Due to this campaign of misunderstanding, we have relegated ourselves to cutting down millions of acres of forest, an act which has contributed greatly to global warming and rampant environmental degradation. We have had two oil spills in the Gulf of Mexico this summer alone, not to mention the carbon emissions that petrochemical use has put into our atmosphere, again contributing to climate change. We have polluted our waterways and diminished our health with the use of harmful chemicals by growing inferior crops to provide our textile needs. Yet although we continue to follow these practices which cause so much harm to ourselves and the planet, we keep the hemp plant illegal, telling ourselves that our government, the one which is supposed to be “by the people, of the people, and for the people,” will never make it legal.

What needs to happen is we need to wake up. What needs to happen is for us to realize that cannabis is a plant, an element of nature, and if we are going to live in any kind of harmony with nature, and create any type of sustainable future, we had better start being kinder to her. We need to remember that working with nature led to a grand leap in our civilization with the Agricultural Revolution, and realize that nature may have something better to offer us than the methods which are currently destroying us. We need to acknowledge that these methods are not only destroying us with environmental degradation, but with innumerable health risks and a devious tendency to be always related to war, contention, and death. We need to stop using these harmful products and start using products that are sustainable, healthy, and clean.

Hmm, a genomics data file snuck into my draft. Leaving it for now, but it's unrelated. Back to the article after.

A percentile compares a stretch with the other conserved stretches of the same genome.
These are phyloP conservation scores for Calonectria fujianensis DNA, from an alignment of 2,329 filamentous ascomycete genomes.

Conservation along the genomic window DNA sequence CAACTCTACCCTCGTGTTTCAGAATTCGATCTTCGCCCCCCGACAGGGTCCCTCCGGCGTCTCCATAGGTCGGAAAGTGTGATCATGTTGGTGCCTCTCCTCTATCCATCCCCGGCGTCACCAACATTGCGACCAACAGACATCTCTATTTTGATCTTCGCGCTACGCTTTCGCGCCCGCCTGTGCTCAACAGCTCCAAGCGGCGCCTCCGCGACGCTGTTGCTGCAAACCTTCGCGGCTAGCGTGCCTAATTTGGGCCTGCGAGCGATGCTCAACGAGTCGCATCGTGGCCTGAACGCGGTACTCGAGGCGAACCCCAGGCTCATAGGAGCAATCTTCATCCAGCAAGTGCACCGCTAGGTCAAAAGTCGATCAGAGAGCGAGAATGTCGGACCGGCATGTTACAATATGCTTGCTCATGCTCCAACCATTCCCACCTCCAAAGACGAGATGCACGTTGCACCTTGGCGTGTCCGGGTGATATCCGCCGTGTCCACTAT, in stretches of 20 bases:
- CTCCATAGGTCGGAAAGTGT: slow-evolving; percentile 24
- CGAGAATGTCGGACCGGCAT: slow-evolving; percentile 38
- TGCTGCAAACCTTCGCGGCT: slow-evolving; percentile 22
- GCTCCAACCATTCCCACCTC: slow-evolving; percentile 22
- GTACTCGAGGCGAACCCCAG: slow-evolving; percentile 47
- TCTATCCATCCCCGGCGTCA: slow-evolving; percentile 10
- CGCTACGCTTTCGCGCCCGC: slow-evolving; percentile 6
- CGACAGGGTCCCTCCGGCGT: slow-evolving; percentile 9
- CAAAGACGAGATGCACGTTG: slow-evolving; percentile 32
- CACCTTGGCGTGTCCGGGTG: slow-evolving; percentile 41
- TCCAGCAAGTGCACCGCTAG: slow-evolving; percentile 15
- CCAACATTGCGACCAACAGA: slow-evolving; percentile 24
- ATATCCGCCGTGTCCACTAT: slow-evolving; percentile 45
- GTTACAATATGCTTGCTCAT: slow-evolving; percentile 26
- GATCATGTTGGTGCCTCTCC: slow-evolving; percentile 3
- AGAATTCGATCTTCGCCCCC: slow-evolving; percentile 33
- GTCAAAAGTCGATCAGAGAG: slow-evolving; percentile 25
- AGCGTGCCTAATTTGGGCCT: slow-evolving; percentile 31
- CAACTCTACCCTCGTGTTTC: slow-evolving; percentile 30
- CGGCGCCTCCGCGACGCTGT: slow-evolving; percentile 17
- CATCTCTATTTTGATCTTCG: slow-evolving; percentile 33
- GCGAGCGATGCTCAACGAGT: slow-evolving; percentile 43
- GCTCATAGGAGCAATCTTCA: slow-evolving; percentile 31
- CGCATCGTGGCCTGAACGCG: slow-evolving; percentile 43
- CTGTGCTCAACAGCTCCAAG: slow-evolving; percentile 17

We are not going to destroy the planet. The planet will care for itself. We may continue to incite global warming, in which case, the planet will become too inhospitable for us to survive, but the planet will go on. We’ll die out, the planet will cool, and life will begin again. What we need to do is protect ourselves. Currently, with the greed-consumed interests which are forcing us to accept the pollution they’re selling, it does not seem that we are on the road to doing that.

The legalization of hemp is a huge step in the right direction. Imagine the boost it would give to our agricultural industry. Hemp is a far more sustainable and versatile crop than any corn or soybean on the market. We could completely revolutionize our agricultural industry. We could completely revolutionize our textile industry. We could revolutionize our fuel industry. We could revolutionize our medicinal industry.